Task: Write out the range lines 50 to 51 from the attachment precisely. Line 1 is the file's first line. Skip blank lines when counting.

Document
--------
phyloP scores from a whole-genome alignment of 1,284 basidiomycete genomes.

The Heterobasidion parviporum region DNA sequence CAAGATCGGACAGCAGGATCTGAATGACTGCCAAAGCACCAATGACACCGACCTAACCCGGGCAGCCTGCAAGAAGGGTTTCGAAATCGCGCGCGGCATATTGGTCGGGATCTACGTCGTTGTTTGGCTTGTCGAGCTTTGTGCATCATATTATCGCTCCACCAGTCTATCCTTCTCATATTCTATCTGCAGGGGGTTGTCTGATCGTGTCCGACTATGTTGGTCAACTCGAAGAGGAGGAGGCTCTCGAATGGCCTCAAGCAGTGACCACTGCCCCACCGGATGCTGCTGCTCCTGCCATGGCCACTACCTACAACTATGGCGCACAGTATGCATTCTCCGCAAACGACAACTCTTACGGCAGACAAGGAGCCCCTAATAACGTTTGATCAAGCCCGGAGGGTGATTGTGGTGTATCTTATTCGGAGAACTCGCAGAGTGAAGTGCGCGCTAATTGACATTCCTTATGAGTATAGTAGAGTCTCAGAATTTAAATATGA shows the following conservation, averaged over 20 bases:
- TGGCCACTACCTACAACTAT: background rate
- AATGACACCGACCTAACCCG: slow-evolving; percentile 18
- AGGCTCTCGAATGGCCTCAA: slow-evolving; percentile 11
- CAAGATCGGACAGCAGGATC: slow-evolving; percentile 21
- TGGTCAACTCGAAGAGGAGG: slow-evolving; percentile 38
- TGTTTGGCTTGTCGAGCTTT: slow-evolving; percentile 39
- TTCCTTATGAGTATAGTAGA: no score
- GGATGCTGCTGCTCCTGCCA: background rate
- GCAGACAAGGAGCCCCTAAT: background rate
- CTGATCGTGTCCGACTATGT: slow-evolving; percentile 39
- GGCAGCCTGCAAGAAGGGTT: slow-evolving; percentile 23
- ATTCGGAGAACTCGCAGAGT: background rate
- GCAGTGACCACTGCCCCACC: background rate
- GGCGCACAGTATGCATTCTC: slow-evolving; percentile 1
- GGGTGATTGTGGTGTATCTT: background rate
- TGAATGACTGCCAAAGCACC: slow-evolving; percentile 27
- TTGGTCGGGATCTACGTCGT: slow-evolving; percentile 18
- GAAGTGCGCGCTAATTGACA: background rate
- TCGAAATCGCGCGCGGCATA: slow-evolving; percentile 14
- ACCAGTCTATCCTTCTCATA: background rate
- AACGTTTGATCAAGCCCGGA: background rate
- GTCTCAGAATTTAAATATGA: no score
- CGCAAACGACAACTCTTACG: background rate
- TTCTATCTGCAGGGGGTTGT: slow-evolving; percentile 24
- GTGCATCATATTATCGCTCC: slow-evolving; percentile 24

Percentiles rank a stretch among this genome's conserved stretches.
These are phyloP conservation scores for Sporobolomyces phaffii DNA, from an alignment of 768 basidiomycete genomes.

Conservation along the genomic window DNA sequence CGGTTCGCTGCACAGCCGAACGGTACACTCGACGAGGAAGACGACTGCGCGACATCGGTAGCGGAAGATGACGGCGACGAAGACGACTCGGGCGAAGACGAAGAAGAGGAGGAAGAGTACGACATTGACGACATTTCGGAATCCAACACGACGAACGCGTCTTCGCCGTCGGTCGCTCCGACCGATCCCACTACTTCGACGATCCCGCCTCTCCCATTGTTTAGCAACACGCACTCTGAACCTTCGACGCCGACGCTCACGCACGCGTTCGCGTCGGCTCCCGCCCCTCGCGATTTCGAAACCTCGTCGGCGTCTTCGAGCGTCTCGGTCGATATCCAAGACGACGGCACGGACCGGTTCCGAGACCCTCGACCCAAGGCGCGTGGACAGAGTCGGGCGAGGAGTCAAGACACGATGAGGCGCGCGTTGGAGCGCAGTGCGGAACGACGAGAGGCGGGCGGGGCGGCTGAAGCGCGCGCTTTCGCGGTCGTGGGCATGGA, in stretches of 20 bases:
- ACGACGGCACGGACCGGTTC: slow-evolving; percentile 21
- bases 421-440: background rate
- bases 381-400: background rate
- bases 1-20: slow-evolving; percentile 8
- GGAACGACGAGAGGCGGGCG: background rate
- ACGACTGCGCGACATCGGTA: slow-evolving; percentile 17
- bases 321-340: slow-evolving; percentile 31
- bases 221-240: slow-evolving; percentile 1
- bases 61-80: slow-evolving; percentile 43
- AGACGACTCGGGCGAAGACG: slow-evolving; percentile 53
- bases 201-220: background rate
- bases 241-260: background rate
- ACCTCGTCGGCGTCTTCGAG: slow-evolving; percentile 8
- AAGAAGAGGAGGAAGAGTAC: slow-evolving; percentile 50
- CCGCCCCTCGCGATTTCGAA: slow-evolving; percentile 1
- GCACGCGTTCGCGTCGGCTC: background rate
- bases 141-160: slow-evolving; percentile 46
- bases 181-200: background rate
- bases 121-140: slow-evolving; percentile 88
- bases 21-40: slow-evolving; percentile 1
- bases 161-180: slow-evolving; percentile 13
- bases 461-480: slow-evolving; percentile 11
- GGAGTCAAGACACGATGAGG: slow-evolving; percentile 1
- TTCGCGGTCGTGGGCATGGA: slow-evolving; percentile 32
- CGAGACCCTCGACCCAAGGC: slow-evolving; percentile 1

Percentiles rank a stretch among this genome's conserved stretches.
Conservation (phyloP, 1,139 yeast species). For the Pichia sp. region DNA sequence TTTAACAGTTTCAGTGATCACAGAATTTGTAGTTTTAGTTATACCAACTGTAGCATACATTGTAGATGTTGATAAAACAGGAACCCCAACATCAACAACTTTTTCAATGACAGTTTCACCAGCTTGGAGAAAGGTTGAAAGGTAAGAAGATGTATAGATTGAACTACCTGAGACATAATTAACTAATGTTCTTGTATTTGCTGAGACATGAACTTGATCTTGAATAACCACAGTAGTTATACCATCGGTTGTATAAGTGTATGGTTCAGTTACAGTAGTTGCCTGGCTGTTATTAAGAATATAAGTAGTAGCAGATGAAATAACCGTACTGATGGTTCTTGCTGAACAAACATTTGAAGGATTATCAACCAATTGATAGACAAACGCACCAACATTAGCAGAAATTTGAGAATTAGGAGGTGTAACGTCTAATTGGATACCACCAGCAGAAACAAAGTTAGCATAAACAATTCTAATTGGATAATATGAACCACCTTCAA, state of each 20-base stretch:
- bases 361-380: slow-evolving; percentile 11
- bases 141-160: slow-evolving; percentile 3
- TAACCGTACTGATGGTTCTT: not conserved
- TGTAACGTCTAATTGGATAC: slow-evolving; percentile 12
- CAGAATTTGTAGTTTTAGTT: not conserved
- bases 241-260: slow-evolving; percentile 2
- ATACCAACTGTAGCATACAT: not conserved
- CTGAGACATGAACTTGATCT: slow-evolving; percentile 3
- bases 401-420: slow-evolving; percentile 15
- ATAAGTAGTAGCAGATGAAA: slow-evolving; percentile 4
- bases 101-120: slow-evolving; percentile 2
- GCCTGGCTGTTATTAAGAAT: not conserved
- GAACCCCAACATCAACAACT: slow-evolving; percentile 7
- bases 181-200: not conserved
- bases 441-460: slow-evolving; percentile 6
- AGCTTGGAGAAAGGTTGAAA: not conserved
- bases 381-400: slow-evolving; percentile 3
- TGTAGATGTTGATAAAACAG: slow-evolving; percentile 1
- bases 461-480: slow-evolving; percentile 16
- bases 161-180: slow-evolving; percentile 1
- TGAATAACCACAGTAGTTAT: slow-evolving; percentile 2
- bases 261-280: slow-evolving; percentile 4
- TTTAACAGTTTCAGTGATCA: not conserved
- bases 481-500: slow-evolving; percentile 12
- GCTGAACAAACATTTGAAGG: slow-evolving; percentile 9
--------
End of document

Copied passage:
- bases 21-40: slow-evolving; percentile 1
- bases 161-180: slow-evolving; percentile 13